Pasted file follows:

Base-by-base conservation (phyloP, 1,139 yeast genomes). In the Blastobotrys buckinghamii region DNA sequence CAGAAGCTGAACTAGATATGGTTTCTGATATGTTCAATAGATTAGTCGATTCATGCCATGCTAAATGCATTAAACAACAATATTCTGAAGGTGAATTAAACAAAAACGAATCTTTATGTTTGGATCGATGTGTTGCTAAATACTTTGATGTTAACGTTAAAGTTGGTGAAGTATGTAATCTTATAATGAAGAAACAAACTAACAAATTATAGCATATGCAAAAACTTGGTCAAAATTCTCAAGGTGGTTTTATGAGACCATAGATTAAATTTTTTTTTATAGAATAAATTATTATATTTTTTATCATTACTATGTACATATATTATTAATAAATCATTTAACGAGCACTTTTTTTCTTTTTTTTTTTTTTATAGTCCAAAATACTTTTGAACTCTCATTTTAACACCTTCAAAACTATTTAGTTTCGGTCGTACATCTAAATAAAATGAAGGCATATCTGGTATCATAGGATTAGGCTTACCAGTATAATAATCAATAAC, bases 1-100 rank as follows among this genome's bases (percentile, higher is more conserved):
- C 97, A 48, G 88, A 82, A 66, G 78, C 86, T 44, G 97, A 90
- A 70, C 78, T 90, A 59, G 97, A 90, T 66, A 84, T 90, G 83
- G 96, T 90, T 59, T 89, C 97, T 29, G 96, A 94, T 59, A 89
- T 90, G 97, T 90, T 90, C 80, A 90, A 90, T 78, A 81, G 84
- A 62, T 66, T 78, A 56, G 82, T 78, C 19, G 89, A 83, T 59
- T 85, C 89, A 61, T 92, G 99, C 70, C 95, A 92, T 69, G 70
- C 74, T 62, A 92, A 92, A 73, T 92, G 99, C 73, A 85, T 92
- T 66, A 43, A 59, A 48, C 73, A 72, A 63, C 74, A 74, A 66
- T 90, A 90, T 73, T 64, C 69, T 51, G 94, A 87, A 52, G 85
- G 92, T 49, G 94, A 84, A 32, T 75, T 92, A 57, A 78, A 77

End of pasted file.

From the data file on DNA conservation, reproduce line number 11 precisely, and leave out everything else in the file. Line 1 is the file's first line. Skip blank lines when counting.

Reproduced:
- G 92, T 49, G 94, A 84, A 32, T 75, T 92, A 57, A 78, A 77